Miler Jim Ryun’s 50-year-old upset of Peter Snell still a magic moment in history
In an age when track & field was more popular in the U.S. than the NBA, NHL and what is now NASCAR, no one was a bigger star than high schooler Ryun
By Scott M. Reid, The Orange County Register
In early June 1965, Jim Ryun, an 18-year-old senior at Wichita’s East High School, and his coach J.D. Edmiston (photo, below) treated themselves to an afternoon of deep sea fishing off the coast of Long Beach after Ryun had competed at the Compton Relays at the Coliseum the night before.
The afternoon went by with Ryun or Edmiston barely even getting a nibble on their lines.
“Not a thing,” Ryun recalled this week.
It didn’t matter. Three weeks later, Ryun returned to the West Coast to land the biggest catch of them all.
Saturday marks the 50th anniversary of Ryun’s thrilling upset of New Zealand’s Peter Snell, the 1964 Olympic 800 & 1500 meter champion, arguably the greatest single achievement ever by an American high school athlete and a pivotal race in the career of a man many still believe is the greatest middle distance talent the world has ever seen.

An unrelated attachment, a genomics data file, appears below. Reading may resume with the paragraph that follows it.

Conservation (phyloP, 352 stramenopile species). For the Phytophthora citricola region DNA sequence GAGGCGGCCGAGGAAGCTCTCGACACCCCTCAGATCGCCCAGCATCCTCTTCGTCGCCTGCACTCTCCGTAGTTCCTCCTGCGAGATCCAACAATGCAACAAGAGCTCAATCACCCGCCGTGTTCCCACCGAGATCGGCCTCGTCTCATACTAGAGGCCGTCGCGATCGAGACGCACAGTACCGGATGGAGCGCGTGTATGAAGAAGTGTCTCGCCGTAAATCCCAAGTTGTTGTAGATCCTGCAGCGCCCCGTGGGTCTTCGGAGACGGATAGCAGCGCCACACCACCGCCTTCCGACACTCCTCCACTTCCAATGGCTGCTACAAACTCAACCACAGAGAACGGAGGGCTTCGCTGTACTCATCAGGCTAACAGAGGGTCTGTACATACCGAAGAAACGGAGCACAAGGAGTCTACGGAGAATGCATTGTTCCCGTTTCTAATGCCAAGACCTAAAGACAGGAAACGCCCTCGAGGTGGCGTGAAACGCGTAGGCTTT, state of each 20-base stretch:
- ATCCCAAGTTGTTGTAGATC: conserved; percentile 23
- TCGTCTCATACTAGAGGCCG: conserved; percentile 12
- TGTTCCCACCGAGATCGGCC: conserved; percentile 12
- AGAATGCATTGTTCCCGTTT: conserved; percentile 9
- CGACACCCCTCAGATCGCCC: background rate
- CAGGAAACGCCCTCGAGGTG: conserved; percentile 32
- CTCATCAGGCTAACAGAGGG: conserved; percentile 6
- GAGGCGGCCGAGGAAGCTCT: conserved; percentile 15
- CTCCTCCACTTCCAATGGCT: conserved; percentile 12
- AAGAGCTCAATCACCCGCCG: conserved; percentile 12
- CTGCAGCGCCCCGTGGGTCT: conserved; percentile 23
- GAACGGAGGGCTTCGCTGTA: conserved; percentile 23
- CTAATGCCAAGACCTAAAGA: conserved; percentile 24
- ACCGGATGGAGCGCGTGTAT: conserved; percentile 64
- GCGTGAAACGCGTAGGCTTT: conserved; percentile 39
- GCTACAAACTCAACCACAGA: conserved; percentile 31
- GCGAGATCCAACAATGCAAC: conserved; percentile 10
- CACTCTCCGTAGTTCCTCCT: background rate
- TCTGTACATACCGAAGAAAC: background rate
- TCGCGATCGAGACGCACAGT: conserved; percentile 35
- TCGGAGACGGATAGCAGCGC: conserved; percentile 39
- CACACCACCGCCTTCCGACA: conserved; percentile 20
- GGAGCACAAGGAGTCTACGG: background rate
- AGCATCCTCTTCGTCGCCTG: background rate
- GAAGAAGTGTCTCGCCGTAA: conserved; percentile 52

Ryun, who had two newspaper routes back in Wichita, one in the morning, the other in the afternoon, made headlines around the world when he held off Snell and American record holder Jim Grelle in a dramatic homestretch run at the AAU Championships at San Diego’s Balboa Stadium, finishing in 3 minutes, 55.3 seconds to set a new American record and a national high school mark that would stand for 36 years.
The San Diego victory signaled a record-setting spree that remains one of the most impressive runs in the sport’s history. “Eventually he should break all the records,” Bob Schul, the 1964 Olympic 5000 meter champion, predicted in the summer of 1965. “He’s got more potential than any runner I’ve ever seen.”
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U.S. Mile record progressions HERE.